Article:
VOYA - Courtney Huse Wika
This volume of 33 speeches, essays, and interviews was selected from the more than 150 manuscripts left by the author after her death in 2002. Spanning 30 years, the collection includes her Arbuthnot lecture, as well as acceptance speeches for major literary awards: the Newbery Medal for M. C. Higgins the Great, the Coretta Scott King, Boston Globe-Horn Book, Hans Christian Andersen, and Wilder awards, as well as the Regina Medal. The pieces do indeed trace the development of her ideas, as she explains parallel culture, addresses the perceived difficulty of some of her fiction, and develops theories of fiction. A constant thread is the central importance of her home, Yellow Springs, OH, where her grandfather was brought to freedom by his fugitive slave mother, and of her extended family, especially her mother. Brief essays by her colleagues and her two children, a sketch and time line of Hamilton's life, a list of all her books and major awards, along with tributes from editors, are appended. This important volume belongs in every library serving adults who read children's literature.—Margaret A. Chang, Massachusetts College of Liberal Arts, North Adams
This chronological collection of materials written by and about the acclaimed children’s book author forms an engaging portrait of an important figure. Her essays, speeches, and dialogues address such issues as racial identity in America, the role of a writer, and the influence of children’s literature (“I want to change the perception about young people,” she said in a 1993 lecture, “that generally they are not capable of enjoying complex stories”). Fans and scholars alike will value her intimate discussion of her craft in such beloved works as The Planet of Junior Brown and M.C. Higgins, the Great. Ages 10–up. (Feb.)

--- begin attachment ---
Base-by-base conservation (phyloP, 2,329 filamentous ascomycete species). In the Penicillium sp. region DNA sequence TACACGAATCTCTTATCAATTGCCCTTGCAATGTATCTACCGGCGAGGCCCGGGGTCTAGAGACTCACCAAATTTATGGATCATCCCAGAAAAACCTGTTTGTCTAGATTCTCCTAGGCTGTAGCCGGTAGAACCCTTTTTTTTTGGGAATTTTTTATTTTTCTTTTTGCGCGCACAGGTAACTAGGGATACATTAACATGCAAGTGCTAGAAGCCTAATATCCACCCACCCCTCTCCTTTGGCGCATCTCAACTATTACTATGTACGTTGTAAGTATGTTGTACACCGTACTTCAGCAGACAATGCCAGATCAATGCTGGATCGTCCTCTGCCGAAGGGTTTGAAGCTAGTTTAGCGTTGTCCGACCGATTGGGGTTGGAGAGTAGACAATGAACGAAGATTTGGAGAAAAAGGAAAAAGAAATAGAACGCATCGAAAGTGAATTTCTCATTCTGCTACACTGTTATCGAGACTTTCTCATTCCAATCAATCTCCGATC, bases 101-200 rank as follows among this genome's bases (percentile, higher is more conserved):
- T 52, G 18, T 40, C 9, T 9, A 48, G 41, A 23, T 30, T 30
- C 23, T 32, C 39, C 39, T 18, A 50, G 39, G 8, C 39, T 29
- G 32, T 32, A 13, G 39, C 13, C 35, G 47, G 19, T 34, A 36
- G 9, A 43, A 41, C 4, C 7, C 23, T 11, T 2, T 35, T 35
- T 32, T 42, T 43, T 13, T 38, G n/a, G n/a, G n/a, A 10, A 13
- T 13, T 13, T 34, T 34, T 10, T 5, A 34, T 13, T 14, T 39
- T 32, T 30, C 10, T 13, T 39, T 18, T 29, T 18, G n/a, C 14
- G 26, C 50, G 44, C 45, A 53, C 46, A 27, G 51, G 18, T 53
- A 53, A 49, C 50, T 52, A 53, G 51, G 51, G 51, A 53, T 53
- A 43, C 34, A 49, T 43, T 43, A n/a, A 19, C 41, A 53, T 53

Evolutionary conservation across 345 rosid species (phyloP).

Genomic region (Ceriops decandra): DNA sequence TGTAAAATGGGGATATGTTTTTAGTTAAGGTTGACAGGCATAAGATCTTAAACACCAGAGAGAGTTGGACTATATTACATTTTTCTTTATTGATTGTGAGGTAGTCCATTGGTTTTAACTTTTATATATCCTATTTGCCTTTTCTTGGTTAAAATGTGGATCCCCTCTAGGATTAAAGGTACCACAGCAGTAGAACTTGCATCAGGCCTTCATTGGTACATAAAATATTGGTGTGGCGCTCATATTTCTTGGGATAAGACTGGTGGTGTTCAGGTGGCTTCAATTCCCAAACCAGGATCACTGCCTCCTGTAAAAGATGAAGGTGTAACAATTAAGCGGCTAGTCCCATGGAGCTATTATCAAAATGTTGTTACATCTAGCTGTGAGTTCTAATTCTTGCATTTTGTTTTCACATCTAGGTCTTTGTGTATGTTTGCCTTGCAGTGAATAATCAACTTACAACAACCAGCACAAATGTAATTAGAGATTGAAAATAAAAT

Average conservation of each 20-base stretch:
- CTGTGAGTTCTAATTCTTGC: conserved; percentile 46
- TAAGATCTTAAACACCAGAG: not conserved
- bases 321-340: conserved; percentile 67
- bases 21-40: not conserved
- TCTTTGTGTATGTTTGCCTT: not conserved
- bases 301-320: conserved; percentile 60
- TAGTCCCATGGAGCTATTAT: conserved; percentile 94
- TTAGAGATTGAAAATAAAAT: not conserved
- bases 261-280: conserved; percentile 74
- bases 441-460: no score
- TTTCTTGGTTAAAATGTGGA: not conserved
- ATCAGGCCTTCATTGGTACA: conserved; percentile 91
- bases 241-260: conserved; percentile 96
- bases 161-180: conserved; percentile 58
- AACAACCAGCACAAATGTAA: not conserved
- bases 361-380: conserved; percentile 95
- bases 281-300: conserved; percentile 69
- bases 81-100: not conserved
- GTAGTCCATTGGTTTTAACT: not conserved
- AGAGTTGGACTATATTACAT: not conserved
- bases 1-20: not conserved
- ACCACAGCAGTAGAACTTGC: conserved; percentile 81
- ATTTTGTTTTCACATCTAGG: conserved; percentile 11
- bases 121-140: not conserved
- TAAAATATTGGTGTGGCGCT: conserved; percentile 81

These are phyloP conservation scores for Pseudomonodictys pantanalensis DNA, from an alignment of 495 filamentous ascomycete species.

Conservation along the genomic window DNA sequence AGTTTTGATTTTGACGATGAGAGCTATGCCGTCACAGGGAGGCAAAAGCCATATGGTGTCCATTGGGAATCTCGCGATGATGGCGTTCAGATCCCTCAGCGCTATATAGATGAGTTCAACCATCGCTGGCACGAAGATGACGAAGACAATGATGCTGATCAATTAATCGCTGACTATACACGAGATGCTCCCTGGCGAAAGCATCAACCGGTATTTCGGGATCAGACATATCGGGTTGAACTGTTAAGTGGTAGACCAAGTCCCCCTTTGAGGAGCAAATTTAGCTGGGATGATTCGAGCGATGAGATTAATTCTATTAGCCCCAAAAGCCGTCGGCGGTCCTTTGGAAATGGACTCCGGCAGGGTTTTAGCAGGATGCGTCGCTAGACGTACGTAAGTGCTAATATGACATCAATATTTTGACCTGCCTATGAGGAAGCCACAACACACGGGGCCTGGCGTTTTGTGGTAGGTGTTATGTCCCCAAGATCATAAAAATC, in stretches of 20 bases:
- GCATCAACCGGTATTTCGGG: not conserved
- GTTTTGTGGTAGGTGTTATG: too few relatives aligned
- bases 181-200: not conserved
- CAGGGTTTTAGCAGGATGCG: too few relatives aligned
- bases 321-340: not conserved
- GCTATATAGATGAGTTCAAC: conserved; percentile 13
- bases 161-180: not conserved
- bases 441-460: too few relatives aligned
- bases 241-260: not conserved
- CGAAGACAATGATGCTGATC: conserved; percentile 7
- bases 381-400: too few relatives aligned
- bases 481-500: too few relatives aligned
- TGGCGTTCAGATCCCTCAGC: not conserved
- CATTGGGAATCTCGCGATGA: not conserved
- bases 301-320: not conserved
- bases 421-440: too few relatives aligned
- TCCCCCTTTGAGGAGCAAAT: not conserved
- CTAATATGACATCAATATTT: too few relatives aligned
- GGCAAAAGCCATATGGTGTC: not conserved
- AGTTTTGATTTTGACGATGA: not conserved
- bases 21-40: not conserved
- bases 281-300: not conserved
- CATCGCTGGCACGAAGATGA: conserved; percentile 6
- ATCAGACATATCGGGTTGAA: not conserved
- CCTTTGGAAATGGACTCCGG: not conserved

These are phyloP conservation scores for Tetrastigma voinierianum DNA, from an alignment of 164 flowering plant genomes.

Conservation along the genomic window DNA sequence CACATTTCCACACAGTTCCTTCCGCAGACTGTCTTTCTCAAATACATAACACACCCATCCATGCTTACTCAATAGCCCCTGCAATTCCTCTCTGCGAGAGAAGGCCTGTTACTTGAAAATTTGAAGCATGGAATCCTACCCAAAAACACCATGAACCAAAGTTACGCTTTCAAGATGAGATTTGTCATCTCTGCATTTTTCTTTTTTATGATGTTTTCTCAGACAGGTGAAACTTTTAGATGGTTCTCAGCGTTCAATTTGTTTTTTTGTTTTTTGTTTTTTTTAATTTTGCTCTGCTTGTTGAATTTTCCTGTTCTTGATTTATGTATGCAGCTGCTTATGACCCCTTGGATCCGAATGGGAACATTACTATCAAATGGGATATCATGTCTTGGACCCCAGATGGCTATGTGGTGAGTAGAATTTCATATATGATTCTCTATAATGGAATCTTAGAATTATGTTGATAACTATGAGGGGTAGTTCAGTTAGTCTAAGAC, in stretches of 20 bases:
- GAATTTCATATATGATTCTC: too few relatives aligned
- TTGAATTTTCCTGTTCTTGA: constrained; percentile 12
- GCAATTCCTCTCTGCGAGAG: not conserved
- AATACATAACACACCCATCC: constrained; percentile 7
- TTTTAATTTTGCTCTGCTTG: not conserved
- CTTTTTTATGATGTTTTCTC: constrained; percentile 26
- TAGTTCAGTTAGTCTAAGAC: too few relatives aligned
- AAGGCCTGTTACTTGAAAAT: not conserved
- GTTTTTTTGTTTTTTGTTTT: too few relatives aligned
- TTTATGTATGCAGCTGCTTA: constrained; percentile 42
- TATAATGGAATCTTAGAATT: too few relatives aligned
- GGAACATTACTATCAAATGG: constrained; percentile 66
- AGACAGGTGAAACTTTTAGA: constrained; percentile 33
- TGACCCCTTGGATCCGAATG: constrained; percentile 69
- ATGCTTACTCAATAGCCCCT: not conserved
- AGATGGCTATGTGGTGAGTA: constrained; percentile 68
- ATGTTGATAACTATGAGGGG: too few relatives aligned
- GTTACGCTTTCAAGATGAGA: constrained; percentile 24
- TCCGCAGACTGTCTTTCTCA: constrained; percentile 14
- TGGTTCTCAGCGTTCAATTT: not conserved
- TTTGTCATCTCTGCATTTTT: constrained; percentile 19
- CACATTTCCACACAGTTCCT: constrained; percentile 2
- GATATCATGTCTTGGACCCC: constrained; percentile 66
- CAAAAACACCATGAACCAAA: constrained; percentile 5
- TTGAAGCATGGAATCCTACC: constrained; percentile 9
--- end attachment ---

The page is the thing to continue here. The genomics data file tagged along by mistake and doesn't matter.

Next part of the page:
Before she died, Hamilton (1934-2002), likely the most honored writer for young people ever, also had a thing or two to tell adult audiences about her art, craft, milieu and African-American identity. Most of those observations were aired in award speeches, keynote talks and interviews that were published, if at all, in professional journals. Adoff, the author's husband, gathers more than 30 addresses along with "rememories"-her term, defined as "an exquisitely textured recollection, real or imagined, which is otherwise indescribable"-from him and their two children. The collection begins with a ruminative 1971 self portrait ("Each book must speak ‘This is what I have to say,' in the hope that each reader will answer ‘That is what I wanted to know' "), ends with a letter savaging a critic of certain ethnic literary awards and in between carries reflections on her background, her stories and characters, her literary models (notably Hans Christian Andersen) and the effects of being a black female writer. She never repeats herself, but common themes emerge-particularly the central importance of "moral realism" in her writing, and her provocative view that American society is a weave of permanently "parallel cultures," with those in the minority oppressed, politicized, and represented by writers whose work is infused with racial awareness. Capped by a long list of major awards and an annotated list of works, these selections-more of which will be posted later on the website that Adoff lovingly maintains-will not only spark rememories in those who knew or heard her, but leave readers and writers with profound insights into her mind and spirit. By any standards Hamilton was an unusually clearthinker and brilliant wordsmith. Here a lesser-known facet of her glittering reputation gets a fresh shine.